death that his name began to appear by which time it might naturally be expected that his

services might be required at home.

On 13 August 1784 he was admitted a Freeman of the Burgh of Queensferry, on 1 February

1785 he became a Burgess and Guild Brother of Glasgow, on 28 November 1786 he was

made a Freeman of the Burgh of Banff and on 16 December 1788 he entered the Merchants

House as a Foreign Trader, but why Queensbury and Banff conferred these honours is far

from clear for neither had any apparent connection with Glasgow.

When in fear of invasion a voluntary force was raised he took an active interest in the

movement and was commissioned on 22 April 1795 a Second Lieutenant in Captain William

Bogle's company of the Royal Glasgow Volunteers commanded by Colonel James Corbett

and raised in 1794. On 30 March 1797 he was promoted First Lieutenant. He seems to have

been an efficient and popular officer as, though pressed to accept further promotion, he

declined, preferring to continue to serve in the Company to which he had always been

attached. In appreciation, those serving under him took the unusual course of expressing their

regard for him and their pleasure at his decision to continue as their officer by presenting him

with a testimonial of a eulogistic nature.

In 1798 he was elected a member of the Town Council for one year and two years later he

became a Director of the Merchant's House. In 1803 he formed one of a group which

included Kirkman Finlay who feued from the Town Council the area, then a market garden,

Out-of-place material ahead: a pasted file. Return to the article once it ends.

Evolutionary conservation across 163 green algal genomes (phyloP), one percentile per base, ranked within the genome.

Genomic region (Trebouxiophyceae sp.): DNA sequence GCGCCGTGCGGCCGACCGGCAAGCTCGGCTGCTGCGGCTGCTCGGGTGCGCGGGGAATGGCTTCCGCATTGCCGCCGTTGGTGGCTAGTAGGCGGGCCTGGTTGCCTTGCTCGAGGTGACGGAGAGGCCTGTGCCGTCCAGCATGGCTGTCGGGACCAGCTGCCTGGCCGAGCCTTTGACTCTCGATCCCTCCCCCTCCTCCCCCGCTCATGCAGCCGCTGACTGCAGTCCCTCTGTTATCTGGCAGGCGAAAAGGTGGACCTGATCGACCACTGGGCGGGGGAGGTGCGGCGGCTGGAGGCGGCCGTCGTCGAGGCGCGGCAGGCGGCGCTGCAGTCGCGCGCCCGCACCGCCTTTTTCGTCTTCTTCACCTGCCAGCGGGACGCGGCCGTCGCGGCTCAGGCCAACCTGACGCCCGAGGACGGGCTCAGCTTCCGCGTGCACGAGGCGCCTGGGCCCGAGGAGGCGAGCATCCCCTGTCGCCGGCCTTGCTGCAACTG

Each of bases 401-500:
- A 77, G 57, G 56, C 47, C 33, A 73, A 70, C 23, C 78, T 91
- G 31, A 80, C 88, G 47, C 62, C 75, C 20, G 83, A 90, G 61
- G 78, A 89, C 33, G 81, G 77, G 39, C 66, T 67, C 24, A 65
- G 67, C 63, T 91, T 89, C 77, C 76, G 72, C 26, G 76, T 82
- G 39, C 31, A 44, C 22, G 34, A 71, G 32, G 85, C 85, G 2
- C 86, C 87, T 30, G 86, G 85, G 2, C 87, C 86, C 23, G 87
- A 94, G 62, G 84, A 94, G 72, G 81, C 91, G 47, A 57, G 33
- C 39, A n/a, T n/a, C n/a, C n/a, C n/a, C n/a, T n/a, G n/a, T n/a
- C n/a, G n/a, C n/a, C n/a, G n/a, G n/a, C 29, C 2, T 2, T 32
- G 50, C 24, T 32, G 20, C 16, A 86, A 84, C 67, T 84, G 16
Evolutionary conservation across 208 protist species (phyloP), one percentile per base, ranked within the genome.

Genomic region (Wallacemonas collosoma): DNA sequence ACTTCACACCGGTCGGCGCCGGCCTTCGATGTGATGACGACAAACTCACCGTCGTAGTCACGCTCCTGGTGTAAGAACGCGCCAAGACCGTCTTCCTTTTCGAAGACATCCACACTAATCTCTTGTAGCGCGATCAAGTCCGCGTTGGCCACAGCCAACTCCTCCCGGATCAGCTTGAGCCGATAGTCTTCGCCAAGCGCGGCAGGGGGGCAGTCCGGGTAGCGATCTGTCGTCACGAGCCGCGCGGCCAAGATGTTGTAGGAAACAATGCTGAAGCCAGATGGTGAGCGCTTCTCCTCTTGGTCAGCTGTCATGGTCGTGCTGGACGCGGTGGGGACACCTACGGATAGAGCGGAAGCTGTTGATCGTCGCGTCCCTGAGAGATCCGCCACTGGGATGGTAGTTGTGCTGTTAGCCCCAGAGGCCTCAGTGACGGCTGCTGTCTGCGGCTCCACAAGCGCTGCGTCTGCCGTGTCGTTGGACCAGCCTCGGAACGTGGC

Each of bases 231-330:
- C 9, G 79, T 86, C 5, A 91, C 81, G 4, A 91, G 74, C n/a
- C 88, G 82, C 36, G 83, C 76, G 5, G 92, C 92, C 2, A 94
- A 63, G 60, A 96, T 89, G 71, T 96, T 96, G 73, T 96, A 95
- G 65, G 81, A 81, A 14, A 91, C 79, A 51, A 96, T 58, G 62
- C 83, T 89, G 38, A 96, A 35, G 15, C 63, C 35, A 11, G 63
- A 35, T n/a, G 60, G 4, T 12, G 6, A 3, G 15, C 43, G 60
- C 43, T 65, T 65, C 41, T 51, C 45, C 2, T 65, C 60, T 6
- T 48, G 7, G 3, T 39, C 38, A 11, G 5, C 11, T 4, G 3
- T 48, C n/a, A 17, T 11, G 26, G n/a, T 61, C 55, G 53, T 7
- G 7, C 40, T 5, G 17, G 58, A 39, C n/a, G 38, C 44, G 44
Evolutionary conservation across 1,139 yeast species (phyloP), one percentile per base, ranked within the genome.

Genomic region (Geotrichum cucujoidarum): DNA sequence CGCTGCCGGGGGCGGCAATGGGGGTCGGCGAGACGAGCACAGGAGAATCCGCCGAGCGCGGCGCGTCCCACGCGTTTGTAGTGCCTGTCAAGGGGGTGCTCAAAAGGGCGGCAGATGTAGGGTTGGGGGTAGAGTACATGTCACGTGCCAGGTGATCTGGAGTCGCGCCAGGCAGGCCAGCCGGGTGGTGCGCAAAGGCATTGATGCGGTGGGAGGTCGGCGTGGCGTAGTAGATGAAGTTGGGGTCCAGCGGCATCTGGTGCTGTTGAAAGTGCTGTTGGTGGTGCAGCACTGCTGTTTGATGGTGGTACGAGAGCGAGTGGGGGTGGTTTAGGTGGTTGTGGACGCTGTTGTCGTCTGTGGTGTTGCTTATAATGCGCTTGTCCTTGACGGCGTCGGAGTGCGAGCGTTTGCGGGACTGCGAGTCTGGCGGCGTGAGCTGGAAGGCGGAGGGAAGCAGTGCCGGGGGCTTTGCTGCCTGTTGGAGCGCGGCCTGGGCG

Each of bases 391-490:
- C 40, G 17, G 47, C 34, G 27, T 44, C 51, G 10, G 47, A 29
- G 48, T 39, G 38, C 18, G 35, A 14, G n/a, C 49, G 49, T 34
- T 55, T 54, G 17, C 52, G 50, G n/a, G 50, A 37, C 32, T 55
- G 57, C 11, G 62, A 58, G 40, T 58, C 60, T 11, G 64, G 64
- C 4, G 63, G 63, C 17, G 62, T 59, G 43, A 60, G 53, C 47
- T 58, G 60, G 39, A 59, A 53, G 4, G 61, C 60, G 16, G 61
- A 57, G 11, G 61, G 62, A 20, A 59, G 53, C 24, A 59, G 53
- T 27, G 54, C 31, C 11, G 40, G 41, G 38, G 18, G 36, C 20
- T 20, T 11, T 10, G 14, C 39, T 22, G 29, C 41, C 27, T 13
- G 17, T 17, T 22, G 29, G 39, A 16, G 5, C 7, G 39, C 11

forming the North side of St. Vincent's Place from Anchor Lane to Buchanan Street.

Thomas Hopkirk 11 died at Dalbeth on 16 July 1810 of apoplexy, his age being 51 years, and

was buried in the High Kirk Yard four days later, under the stone marked "T. Hopkirk"

His residence was at Greenhead, then a pleasant area overlooking the Glasgow Green but

now covered by industrial buildings.

His will, confirmed 11 January 1812, names his executors as his brother James, and his

sisters Barbara and Elizabeth as next of kin. His inventory comprises:

Books &c. in his dwelling house at Greenhead valued at       141       5      11

Debts due to deceased by Greenock Rope Works               1,321     13       4

Credit with Hopkirk, Cunningham and Co.                              798      19       -

Credit with Wm. Forrest & Co.                                                 101       5      10

Owed by Wm. Bogle deceased                                                   80      

Share in Glasgow Theatre (unsaleable)

                                                           Total                             2,443      4       1

The total given in the Testament is P2,453 4s. 1d., a difference of P10 which may be either

an arithmetical error or possibly a value placed on the Theatre share.

Thomas Hopkirk II would appear to have been one whose tastes leaned more to the social

than the commercial side of life. His business was, it is to be feared, not very lucrative,

perhaps he did not give a great deal of attention to it and from a remark in a contemporary

diary he seems to have held a fairly high opinion of his talents, higher perhaps than was

entirely warranted by his attainments.

James Hopkirk I, the elder son of Thomas Hopkirk I and brother of Thomas Hopkirk II,

was a most worthy citizen and did much in his lifetime to improve the city and benefit its

inhabitants. Born in 1750, in 1762 he matriculated at Glasgow University but did not

graduate, comparatively few students did those days. In 1774 he was entered a Burgess as

eldest son of his father and in 1783 was appointed treasurer of the City.